07 September 2010

Hope - So much in one word

Last February my family gathered to mourn the passing of my father.

I felt different, an alien in a foreign land.

There were many tears shed all around. I am the youngest of three, and the only girl. For all of my 53+ years, my father called me “the baby”. I would have expected his death to hit me harder than my brothers, yet they struggled in ways I did not.

So I questioned myself.

Was I hard hearted? That didn’t seem possible. Those of you who know me can testify to how easily I am moved by emotion. Surely I loved my father, didn’t I?

Was it because I had already been grieving the loss of the father I loved for years as dementia took bite after bite of the man I knew away from me? I’m sure that played a part as well.

But there was something more. Something I couldn’t put my finger on. Something that set me apart and left me experiencing things in a far different way than any of my family members and their friends.

“What is it?” I asked the Lord in prayer.

“ME” came the response that should have been obvious to me all along.

Jesus. Faith. Hope. I have a hope that is unique in my family.

But what is hope?

The modern conception of hope is “to wish for, to expect, but without certainty of fulfillment; to desire very much, but with no real assurance of getting that desire.”

But according to biblical usage, hope is an indication of certainty. “Hope” in Scripture means “a strong and confident expectation.”

We find ourselves standing where we always hoped we might stand—out in the wide open spaces of God's grace and glory, standing tall and shouting our praise. Romans 5:2 The Message

Hope may refer to the activity of hoping, or to the object hoped for—the content of one’s hope. I don’t only hope in Christ, Christ Himself is my hope.

Now faith is the substance of things hoped for, the evidence of things not seen Hebrews 11:1 NKJV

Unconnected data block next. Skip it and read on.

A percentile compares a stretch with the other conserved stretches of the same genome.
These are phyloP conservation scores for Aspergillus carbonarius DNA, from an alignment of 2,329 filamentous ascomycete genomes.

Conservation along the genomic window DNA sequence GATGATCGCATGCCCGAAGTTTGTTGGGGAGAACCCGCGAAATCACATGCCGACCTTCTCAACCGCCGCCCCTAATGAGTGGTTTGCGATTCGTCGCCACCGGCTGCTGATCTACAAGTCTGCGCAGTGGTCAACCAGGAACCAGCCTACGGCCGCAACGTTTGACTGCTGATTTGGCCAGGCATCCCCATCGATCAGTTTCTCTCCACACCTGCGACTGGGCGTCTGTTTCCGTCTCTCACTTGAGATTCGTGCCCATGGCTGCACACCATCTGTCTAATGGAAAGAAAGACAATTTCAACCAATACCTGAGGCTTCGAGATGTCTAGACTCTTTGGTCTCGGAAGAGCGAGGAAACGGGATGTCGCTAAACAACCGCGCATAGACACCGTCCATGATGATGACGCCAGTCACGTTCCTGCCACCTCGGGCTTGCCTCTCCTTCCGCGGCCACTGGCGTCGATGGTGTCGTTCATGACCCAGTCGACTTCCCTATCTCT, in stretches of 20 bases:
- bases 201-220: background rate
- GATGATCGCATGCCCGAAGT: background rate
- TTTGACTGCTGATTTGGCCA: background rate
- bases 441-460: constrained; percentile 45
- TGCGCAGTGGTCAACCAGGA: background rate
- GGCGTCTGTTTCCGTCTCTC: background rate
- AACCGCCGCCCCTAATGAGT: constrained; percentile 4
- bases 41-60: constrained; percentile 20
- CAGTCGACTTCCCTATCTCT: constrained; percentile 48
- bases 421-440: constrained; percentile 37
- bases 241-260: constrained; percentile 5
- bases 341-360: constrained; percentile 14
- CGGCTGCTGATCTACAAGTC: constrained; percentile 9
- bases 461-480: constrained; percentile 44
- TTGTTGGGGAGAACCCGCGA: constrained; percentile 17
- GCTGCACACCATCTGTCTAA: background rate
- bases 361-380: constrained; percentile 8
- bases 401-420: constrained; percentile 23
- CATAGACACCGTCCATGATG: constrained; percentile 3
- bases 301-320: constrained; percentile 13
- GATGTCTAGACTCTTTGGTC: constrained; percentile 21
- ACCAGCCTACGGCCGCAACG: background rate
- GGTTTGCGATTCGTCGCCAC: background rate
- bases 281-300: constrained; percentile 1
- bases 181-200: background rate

I cannot see, but I know
through my faith, hope
in that hope, faith increases
in that increase,
Lord reveal Yourself in me
through me
that the world might know You
to the glory of Your Name.





Stop by Bridget Chumbley's for more words on hope.

9 comments:

The "Quiet" One... said...

God is so funny. I mean how awesome is it that we would post almost the same thing on the same day! Thank you for your words of encouragement and comfort. Blessings to you!

Glynn said...

It makes a huge difference. It doesn't mean we don't grieve; but it does mean we have hope. Good post.

herbhalstead said...

yes yes - hope with Christ is certainty of peace - without him, it is doubt of peace

Sandra Heska King said...

"But as for me, I will hope continually, And will praise You yet more and more." Psalm 71:14

jasonS said...

Amen, Karin. Thank you.

JC Dude said...

The enemy wants to steal so much from us. Thank God for hope which gives us so much! Thanks for sharing your heart and encouragement!

Tammy@If Meadows Speak... said...

Yes! My Husband and I had the same thing happen to us when his father passed this summer. Our Hope made it so peaceful. We believe his Dad went with Christ and so we know our seperation is only temporary. Besides, Heaven is way cooler.

Helen said...

"But according to biblical usage, hope is an indication of certainty. 'Hope' in Scripture means 'a strong and confident expectation.'"

And this is the Hope that makes grief bearable. The wishing definition just won't cut it when we are talking about loss. Beautiful post.

Bridget Chumbley said...

Hope may refer to the activity of hoping, or to the object hoped for—the content of one’s hope. I don’t only hope in Christ, Christ Himself is my hope.

Amen. Great post. Thank you!

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